They reached a bold conclusion: “if similar disparities between traditional and molecular census estimates are found for the other key giant panda reserves…it seems likely that many more individuals are extant in the wild than estimated in the Third National Survey,” they wrote. Just to ram home the implications of these results, they added that “there may be as many as 2,500–3,000 giant pandas in the wild.” That is almost double the 2001 estimate of 1596!
Not everyone appreciated this suggestion. In a response published in the bear journal Ursus (a PDF of which is archived here), several experts acknowledged that extending the bite-size method “to separate individuals was probably beyond the rigor of the technique” but questioned whether the DNA-based approach “was necessarily more accurate”.
They had two main problems. One was that the Wanglang faeces had been collected over the course of a year, so represented “the cumulative total of pandas that ventured into and defecated in the reserve, even if they only resided there for a few weeks.” Pandas, they presumed, had been coming and going with gay abandon, resulting in an exaggerated figure. DNA profiling is also not error-free, they pointed out, and “Genotyping errors may be another source of population overestimation.”
But, as with just about everything to do with pandas, this was about more than just numbers: “Over-estimation of panda numbers would not just be an academic error,” acknowledged the Ursus authors. For the population size is crucial in deciding how threatened the panda actually is. According to the Red List entry for Ailuropoda melanoleuca, the giant panda qualifies as “Endangered” because it meets the criterion C2a(i) in the 2001 Categories & Criteria (version 3.1). Put succinctly, the panda population is estimated at “fewer than 2500 mature individuals”, is experiencing “a continuing decline…in numbers of mature individuals” and “no subpopulation [is] estimated to contain more than 250 mature individuals”. If the extrapolation to 2,500-3,000 individuals were correct, the giant panda would have to be downlisted from the high-profile position of “Endangered” to the far less worrisome status of “Vulnerable”.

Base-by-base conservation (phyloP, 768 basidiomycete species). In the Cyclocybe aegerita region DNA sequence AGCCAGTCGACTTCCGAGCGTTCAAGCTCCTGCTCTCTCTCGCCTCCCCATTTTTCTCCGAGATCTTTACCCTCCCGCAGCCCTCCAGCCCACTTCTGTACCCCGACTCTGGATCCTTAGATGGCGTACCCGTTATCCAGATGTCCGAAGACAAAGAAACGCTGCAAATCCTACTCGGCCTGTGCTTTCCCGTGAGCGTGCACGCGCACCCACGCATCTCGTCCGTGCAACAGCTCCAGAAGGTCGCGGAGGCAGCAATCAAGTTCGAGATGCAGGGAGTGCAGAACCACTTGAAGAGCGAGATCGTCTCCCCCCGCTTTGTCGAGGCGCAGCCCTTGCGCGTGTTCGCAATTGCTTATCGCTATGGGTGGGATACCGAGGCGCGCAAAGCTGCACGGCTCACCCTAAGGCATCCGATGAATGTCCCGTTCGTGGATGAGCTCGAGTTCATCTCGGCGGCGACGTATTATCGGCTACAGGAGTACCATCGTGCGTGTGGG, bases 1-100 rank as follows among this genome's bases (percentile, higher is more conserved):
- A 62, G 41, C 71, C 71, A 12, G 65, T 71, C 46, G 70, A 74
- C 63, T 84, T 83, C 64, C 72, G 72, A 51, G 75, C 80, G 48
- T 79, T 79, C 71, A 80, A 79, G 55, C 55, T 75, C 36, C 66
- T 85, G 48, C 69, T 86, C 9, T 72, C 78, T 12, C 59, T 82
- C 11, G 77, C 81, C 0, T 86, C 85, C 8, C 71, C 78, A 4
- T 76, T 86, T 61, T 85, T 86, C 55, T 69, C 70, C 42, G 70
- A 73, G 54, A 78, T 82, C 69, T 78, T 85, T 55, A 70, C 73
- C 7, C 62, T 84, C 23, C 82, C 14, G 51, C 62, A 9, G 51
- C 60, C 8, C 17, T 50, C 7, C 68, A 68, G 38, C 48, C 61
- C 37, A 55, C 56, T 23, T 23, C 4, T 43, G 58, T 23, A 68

Since two of the Ursus authors – David Garshelis and Wang Dajun – are both members of the IUCN Species Survival Commission Bear Specialist Group that assesses the panda’s Red List status, it is understandable that they should have picked up on the extrapolations made in the Current Biology paper:
“For a politically-sensitive, conservation flagship species such as this, where the success or failure of conservation initiatives is gauged largely by periodic assessments of total numbers, scientists should exercise great caution and critical analysis when producing population estimates.”